The pattern was initially produced in a lime-dominant colorway, consisting of large organic shapes in mid green and brown, black ‘branches’, and light green ‘leaf highlights’. Shortly thereafter a brown-dominant scheme (with the light green replaced by light tan) was manufactured. The two patterns are also known as "Lowland" and "Highland" ERDL, respectively.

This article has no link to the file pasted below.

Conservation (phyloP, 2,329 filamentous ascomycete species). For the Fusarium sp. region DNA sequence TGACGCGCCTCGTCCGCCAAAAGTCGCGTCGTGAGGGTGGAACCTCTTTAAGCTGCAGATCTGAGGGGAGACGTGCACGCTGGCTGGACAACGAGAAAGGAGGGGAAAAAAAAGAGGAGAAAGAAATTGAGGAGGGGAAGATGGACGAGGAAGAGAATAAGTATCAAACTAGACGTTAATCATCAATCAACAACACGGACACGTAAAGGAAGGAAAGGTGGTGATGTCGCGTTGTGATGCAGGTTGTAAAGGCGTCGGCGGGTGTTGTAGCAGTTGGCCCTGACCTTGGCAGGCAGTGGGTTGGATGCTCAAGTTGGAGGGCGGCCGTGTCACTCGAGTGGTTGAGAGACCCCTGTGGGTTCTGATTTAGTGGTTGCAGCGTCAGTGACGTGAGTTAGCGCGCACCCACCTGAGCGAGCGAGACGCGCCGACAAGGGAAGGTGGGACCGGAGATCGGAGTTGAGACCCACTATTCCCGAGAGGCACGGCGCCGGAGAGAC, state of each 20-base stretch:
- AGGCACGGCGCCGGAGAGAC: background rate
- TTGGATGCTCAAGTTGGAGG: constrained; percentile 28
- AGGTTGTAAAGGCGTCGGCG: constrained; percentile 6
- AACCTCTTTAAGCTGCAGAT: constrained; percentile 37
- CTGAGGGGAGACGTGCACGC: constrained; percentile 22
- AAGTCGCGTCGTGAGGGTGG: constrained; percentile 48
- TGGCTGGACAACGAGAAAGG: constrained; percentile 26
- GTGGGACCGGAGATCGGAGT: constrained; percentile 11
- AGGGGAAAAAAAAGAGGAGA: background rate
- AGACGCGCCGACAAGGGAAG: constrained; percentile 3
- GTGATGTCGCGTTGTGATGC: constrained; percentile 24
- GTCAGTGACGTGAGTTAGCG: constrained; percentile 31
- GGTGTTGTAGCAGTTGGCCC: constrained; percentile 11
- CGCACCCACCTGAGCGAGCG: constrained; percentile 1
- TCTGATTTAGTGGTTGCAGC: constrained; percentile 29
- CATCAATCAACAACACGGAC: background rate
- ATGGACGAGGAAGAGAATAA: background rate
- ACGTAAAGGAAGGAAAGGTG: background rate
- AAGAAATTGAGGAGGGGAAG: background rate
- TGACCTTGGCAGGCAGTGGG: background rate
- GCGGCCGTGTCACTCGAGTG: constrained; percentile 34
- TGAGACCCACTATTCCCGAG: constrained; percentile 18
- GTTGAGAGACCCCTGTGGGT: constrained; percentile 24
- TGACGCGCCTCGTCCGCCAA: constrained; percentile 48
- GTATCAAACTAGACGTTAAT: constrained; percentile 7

The United States Marine Corps (USMC) adopted the brown ‘Highland’ version as standard issue from 1968, and later the U.S. Army introduced it on a wide scale in Southeast Asia. A third variation, known as 'Delta' from an alleged use in the Mekong Delta area of South Vietnam, was issued in the early 1970s. By the end of the Vietnam War, American troops wore camouflage combat dress as the norm.'Delta' ERDL is the same as 'Highland' pattern, but the black 'branches' appear thicker and less detailed. The ERDL-pattern combat uniform was identical in cut to the Olive Drab (OD) jungle fatigues it was issued alongside. Following the withdrawal of the U.S. military from Vietnam in 1973, the Army no longer routinely issued camouflage clothing. The 1st Battalion, 13th Infantry Regiment wore the ERDL-leaf pattern as an experiment in the early 1970s in Baumholder, Germany. The USMC continued wearing the transitional ‘Delta’ ERDL pattern, which became general issue in the mid 1970s. It was to be used to equip the Rapid Deployment Force (RDF) while on tropical missions. Photographs during the 1979 Iranian hostage crisis showed U.S. Embassy Marines wearing the RDF version ERDL uniforms when they were taken prisoner by Iranian revolutionaries. It was not until 1981 that the Army approved another camouflaged uniform. That year it officially introduced the battle dress uniform (BDU) in M81 Woodland pattern , an enlarged and slightly altered version of ERDL-leaf, to supply all arms of the US Forces. The last batches of the ERDL fatigues saw service during Operation Eagle Claw, Beirut and the Grenada Invasion.